DALLAS (AP) — Texas high school quarterbacks guru Todd Dodge got what he wanted when Kansas City’s Patrick Mahomes and Jalen Hurts of Philadelphia won their conference championship games.
“I really like Joe Burrow,” Dodge said with a chuckle in reference to Cincinnati’s star quarterback, “but I’m not going to root for Joe Burrow over Patrick Mahomes, that Texas quarterback.”
The Mahomes-Hurts matchup is the first showdown between a pair of Texas high school signal QBs and the latest milestone for a football-crazy state once known much more for Earl Campbell and Eric Dickerson than whoever was handing off to those future Pro Football Hall of Fame running backs.
Dodge, a recently retired high school coach who won seven state championships, played a big role in the start of the transformation around 1980. He was the quarterback for what he considered the father of the passing game in Texas.
Ronnie Thompson, a high school coach in Port Arthur about 100 miles from Houston, was throwing before it was cool in the Lone Star State, which made Dodge a high-profile recruit for the Texas Longhorns.
While Dodge’s career in Austin was disappointing, his legacy of training quarterbacks in his home state is unmistakable. One of the keys was identifying QBs — plenty of them — as early as seventh grade, with the goal of always having two capable of flourishing on the varsity.
Before the likes of Dodge, Art Briles and the late Sonny Detmer came along, the focus was usually on finding the best running back and building from there.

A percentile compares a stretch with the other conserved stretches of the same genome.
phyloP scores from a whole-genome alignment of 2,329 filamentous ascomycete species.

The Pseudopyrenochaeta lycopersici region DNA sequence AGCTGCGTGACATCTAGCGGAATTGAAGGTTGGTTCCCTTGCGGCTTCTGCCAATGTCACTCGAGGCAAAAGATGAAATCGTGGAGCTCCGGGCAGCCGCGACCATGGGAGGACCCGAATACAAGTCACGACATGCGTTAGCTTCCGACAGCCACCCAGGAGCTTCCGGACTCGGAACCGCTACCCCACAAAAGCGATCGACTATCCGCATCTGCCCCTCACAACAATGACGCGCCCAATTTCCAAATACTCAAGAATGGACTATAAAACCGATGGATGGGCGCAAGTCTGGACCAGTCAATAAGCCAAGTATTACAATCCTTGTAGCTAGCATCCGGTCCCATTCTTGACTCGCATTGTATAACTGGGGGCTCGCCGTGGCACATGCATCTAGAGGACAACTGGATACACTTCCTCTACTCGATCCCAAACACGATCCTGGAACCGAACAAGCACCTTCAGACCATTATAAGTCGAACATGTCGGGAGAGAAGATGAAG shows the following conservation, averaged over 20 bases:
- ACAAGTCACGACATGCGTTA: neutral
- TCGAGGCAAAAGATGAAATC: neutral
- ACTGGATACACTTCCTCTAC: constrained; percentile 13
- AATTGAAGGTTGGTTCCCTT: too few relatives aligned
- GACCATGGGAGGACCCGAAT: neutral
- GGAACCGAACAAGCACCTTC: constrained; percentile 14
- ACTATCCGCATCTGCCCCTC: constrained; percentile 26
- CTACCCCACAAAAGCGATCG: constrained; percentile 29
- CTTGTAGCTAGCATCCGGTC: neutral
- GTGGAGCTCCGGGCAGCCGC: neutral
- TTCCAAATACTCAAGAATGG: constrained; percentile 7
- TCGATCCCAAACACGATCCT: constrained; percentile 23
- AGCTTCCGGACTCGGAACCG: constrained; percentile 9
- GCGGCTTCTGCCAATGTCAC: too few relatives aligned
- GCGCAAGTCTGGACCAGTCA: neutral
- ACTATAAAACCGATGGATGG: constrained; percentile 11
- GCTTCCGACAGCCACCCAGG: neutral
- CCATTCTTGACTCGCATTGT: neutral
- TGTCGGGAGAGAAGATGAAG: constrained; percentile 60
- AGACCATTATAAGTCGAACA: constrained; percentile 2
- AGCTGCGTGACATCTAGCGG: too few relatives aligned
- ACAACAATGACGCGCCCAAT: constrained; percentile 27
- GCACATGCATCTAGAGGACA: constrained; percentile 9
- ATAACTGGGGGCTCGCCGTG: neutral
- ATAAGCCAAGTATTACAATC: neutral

“Jalen Hurts 40 years ago would have been the next great tailback in the Southwest Conference,” said Dodge, who still runs a quarterback training program in retirement. “Somewhere along the way, his dad put the ball in his hands and he started throwing it.”
Indeed, coach Averion Hurts at Channelview just outside Houston put his son at QB. Jalen Hurts went from college star at Alabama and Oklahoma to Philadelphia backup behind Carson Wentz to NFL MVP candidate in a matter of six years.
Mahomes had the throwing pedigree as the son of former major league pitcher Pat Mahomes, and his strong arm was evident long before he became the starter at Whitehouse in East Texas.
The Chiefs traded up to get Mahomes 10th overall in 2017, declared him the starter in the offseason a year later and watched him become MVP that year and a Super Bowl winner the next.
“I think in Texas it’s been a program of building football players up for a long time,” said Mahomes, whose Super Bowl matchup against Hurts will be the first between two Black quarterbacks. “There’s still the great running backs, there’s still the great receivers, the great tight ends, whatever you want to say.”
The most recent Super Bowl-winning quarterback from Texas is Matthew Stafford, who played in the Dallas enclave of Highland Park before going to Georgia and getting drafted No. 1 overall by Detroit in 2009.